Whoever thought that microeconomists following their threads of logic could have had such an enormous influence on military strategy. I never would have! If I understood it, what they did was link military considerations into a mathematical methodology that could be studied and discussed and that offered conclusions - or predictions - if (tortuously) followed to their end. This helped military planers get a handle on these issues and (perhaps) to think more clearly.
Much of quality of this book is due to the fact that Kaplan is a really good reporter and not an academic who is just shuffling papers.
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6 of 7 people found the following review helpful By David Berry on November 13, 2004
Format: Paperback
This is Fred Kaplan's version of the evolution of U.S. nuclear strategy during the Cold War. More specifically, it is the story of the role played by the RAND Institute, a think-tank in Santa Monica, California. The RAND Institute pioneered civilian consulting on military matters, and by the time Ronald Reagan took office in 1981, nearly all of the Institute's principal recommendations had become official administration policy.

Based largely on archival research of declassified documents and personal interviews, Kaplan does a good job in capturing the personalities, egos, and relationships at work. He dispenses with in-depth discussion of data and interpretation, instead trying to create a humane narrative. He rarely engages in either personal attack or praise, instead focusing on how his protagonists arrived at certain conclusions. Still, the book is not without a didactic element. The RAND Institute imposed (and still imposes) the methods of rational choice analysis-taken from logic, microeconomics, and game theory-on the possibility of nuclear war. But for Kaplan, this project of rationalizing Armageddon is in the end nothing more than "a compelling illusion." The terror and uncertainty surrounding nuclear war comprised a chaos which couldn't be tamed. Another criticism is much more deeply buried in the book. The use of rational choice theory assumed a great deal about what the Soviets wanted and how they would achieve it. Yet these assumptions made by the mathematical minds of the RAND institute did not engage with the realities of Soviet leadership or policy.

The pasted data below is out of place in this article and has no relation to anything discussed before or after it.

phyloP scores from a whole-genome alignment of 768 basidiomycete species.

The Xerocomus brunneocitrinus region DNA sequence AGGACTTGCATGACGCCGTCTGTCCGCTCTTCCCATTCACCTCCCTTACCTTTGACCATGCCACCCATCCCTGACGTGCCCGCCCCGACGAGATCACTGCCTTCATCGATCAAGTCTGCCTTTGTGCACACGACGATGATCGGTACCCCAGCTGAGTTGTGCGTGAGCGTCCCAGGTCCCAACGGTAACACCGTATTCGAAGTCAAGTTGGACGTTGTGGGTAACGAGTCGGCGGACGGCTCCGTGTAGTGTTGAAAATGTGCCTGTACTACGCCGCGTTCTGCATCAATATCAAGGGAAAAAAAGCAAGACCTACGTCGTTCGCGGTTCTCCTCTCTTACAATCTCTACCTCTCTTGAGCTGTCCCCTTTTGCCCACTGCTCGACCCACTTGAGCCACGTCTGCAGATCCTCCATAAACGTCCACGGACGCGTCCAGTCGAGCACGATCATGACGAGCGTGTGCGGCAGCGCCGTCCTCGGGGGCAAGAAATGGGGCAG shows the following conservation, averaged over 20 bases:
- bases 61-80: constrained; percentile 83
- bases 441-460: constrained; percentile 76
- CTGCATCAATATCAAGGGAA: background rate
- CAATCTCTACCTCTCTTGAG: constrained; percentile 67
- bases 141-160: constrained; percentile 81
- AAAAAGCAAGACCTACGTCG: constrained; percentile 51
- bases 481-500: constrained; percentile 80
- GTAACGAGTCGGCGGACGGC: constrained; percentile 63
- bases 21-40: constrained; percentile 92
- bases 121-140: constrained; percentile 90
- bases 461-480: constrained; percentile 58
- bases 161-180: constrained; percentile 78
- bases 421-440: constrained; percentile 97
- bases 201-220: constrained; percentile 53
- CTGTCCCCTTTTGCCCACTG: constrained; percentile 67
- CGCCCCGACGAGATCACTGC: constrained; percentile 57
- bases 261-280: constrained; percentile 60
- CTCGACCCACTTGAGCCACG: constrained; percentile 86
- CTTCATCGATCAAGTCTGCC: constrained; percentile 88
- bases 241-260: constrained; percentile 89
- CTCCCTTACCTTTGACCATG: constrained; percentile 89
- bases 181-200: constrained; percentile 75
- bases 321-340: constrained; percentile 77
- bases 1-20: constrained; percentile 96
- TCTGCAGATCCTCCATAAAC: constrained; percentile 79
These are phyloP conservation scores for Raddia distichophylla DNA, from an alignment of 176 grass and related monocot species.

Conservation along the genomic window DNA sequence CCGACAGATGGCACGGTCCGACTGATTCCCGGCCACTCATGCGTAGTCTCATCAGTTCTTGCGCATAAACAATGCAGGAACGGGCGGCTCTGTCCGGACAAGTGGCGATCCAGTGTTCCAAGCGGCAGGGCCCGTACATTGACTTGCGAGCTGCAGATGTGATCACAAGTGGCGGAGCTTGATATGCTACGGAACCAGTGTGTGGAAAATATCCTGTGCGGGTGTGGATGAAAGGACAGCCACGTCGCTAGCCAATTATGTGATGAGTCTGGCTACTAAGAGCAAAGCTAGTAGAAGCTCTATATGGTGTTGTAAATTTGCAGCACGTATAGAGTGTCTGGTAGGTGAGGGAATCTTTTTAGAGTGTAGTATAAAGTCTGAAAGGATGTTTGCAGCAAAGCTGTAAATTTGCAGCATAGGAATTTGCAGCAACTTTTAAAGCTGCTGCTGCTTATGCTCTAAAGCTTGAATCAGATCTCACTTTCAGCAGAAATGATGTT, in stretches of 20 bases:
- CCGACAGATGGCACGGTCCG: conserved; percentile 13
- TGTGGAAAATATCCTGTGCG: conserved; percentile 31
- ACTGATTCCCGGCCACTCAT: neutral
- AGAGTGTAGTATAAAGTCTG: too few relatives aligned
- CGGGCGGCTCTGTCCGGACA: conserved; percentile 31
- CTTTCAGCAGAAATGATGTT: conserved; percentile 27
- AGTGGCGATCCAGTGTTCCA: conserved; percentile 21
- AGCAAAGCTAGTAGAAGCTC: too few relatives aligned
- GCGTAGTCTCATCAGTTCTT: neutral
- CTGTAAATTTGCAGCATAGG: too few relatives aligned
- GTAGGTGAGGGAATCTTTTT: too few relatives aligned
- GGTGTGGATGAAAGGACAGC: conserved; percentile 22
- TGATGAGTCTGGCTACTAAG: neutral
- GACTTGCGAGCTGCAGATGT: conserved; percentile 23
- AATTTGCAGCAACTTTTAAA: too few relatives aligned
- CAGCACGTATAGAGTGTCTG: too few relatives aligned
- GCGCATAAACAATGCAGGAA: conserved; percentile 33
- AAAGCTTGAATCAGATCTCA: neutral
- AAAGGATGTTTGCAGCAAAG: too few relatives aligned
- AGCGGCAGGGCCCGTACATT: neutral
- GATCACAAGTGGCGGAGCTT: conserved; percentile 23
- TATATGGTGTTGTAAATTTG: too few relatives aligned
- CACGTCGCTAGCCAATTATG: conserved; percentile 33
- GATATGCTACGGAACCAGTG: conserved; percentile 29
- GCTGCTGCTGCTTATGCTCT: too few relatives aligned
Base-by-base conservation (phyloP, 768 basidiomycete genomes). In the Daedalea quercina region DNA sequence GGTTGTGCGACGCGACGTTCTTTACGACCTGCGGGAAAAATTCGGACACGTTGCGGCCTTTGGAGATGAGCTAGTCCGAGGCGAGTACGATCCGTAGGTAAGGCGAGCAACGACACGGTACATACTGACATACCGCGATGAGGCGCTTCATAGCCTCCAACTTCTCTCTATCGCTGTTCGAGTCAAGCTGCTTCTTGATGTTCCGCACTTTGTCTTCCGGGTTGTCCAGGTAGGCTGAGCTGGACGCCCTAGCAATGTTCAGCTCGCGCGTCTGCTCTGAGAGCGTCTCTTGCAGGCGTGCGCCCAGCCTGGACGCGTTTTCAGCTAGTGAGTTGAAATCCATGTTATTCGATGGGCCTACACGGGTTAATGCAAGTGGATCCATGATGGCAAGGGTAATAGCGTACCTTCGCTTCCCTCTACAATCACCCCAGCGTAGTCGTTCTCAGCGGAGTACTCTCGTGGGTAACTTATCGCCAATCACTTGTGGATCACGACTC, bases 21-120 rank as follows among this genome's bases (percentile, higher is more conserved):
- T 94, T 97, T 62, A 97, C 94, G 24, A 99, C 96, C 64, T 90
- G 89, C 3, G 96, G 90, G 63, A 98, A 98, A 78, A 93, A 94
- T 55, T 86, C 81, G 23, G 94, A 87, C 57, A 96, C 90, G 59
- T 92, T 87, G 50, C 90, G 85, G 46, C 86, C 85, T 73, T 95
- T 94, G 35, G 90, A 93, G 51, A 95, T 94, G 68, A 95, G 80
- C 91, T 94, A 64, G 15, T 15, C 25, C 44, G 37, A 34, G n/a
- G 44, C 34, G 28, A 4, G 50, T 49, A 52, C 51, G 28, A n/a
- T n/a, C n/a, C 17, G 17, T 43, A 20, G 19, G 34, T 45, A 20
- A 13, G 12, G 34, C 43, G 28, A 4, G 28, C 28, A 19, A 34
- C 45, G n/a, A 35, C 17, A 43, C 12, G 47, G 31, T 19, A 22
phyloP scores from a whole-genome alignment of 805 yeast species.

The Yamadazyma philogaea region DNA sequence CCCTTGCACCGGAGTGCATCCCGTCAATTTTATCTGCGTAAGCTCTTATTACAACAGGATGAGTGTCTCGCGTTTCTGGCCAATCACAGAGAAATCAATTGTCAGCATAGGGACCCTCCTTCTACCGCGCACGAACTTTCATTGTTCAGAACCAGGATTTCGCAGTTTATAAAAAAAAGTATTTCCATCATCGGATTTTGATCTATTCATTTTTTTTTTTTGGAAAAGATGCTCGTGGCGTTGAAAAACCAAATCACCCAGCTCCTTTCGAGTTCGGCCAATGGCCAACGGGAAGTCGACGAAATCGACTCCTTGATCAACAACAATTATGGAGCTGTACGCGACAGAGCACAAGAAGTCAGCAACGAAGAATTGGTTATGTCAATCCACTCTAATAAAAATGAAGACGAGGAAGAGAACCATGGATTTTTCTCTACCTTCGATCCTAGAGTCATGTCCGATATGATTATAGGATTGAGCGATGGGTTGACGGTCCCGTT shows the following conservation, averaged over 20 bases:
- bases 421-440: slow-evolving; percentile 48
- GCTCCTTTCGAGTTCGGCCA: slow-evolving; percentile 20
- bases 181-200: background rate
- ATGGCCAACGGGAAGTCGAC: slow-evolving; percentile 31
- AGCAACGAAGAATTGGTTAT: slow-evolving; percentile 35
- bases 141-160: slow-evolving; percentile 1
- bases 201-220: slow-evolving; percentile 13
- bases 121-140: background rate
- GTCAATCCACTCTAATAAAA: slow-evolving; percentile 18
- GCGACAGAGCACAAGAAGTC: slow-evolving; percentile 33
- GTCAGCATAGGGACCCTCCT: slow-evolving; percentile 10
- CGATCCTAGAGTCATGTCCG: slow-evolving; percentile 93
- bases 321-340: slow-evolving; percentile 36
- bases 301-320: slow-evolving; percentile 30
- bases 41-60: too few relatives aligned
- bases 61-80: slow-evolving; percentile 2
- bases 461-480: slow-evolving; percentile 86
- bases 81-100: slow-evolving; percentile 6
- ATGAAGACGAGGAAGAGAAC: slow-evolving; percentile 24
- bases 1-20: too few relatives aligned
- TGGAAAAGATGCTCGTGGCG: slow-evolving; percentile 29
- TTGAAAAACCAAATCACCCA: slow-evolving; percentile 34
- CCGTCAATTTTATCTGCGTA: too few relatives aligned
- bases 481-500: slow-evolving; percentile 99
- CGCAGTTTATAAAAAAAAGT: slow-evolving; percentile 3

Overall, Kaplan has written a well-researched book over a terribly important topic. For those like me born into the post-Cold War generation, it recreated the tension and anxiety-along with the absurdities-of a bygone era. Not much more could be asked of a history.
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6 of 8 people found the following review helpful By J. Bosiljevac on July 6, 2005
Format: Paperback
This is the history of the strategy behind the U.S. nuclear arsenal, from the moment we dropped atomic bombs on Nagasaki and Hiroshima through the Reagan years. While the book does get into specifics about meetings and memos, the over-arching story is quite interesting, especially as it pertains to the current state of affairs with U.S. foreign policy. If there is one lesson to take away from the book, it is that strategy and intelligence can and will be built around a predetermined political goal, when an administration chooses to use it in such a way. Bush Jr. is not the first, nor will he be the last president to have intelligence manufactured to support his specific strategy. From early on, when the Air Force and Army officials crafted their intelligence reports to favor themselves when it came time to create the budgets, to Kissinger's altering of CIA reports on Soviet missiles to support his own missile defense agenda, intelligence and strategy has been slave to policy, not the other way around.

But aside from the political maneuverings and dealings, this book covers the rise of the defense intellectua--strategists born of academic economic theory rather than hardened by battlefield experience--to the highest ranks in devising nuclear strategy. It covers the cycles, from an all-out destroy everything strategy to a counterforce/military targets strategy, from viewing the atomic bomb as the ultimate weapon to considering it merely another tool in the conventional arsenal. Through the years, the strategies came and went in phases, but in reality there were only a few recycled strategies, and basically the same problem holds for each: we just don't know if they'll work. They're all theory, despite the illusion, during the Reagan years, that these are tested, scientific truths.